1997 Merger Created Industry Giant
These acquisitions were followed by the 1997 purchase of Japanese and virus software manufacturer Jade KK for $21 million. The climax of McAfee’s expansion drive came later that year, when the company acquired Network General, a California-based network management software company, for $1.3 billion. Network General, which was actually larger than McAfee, was merged into the company to create Network Associates, Inc. (NAI), which instantly became the undisputed leader in the field of network management and security and the tenth largest independent software company of any kind. In Network General, the company obtained the well-regarded diagnostic tool Sniffer, one of the industry’s leading products for troubleshooting and monitoring the performance of computer networks. Larson was named chairman and chief executive of NAI, and Network General CEO Leslie Denend took the title of president.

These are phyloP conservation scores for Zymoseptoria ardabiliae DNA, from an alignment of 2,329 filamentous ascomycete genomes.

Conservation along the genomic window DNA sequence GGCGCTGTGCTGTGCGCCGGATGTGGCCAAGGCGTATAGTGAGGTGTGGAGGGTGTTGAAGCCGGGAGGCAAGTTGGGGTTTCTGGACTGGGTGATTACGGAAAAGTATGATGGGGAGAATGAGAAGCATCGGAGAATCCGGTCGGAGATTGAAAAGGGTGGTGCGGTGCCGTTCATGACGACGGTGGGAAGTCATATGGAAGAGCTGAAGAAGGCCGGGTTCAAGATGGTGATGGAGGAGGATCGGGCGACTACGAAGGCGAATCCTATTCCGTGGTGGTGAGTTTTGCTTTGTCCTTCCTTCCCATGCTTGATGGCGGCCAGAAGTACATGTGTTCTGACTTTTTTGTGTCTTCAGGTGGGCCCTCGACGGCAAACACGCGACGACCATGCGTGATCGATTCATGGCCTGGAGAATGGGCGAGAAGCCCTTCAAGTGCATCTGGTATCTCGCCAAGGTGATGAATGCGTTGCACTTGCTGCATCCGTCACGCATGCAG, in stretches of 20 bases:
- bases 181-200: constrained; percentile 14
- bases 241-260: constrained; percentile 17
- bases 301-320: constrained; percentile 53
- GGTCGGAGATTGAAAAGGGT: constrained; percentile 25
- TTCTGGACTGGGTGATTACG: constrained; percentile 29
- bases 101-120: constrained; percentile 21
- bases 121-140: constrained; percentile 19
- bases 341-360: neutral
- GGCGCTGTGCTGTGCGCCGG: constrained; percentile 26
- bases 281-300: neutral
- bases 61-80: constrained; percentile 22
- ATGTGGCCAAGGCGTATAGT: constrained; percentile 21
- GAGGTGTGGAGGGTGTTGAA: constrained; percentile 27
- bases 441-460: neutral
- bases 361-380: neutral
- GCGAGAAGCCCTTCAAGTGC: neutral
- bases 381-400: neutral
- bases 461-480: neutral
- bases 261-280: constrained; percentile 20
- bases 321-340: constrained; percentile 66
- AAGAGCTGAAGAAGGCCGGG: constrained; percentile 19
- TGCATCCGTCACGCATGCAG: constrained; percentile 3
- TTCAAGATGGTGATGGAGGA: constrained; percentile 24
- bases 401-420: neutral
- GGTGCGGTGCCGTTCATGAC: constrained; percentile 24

Even the absorption of Network General was not enough to satisfy Larson’s appetite. Rather than rest, NAI plunged on with its master plan of industry domination. In December of 1997 NAI paid $35 million in cash for Pretty Good Privacy, Inc., a California maker of encryption software. Pretty Good Privacy’s encryption products then were bundled with McAfee’s antivirus software to create the Net Tools Secure portion of NAI’s Net
Tools package. Further acquisitions followed in 1998, including Trusted Information Systems, Inc. and Secure Networks, Inc. These additions further enhanced NAI’s reputation as the dominant force in network security and management.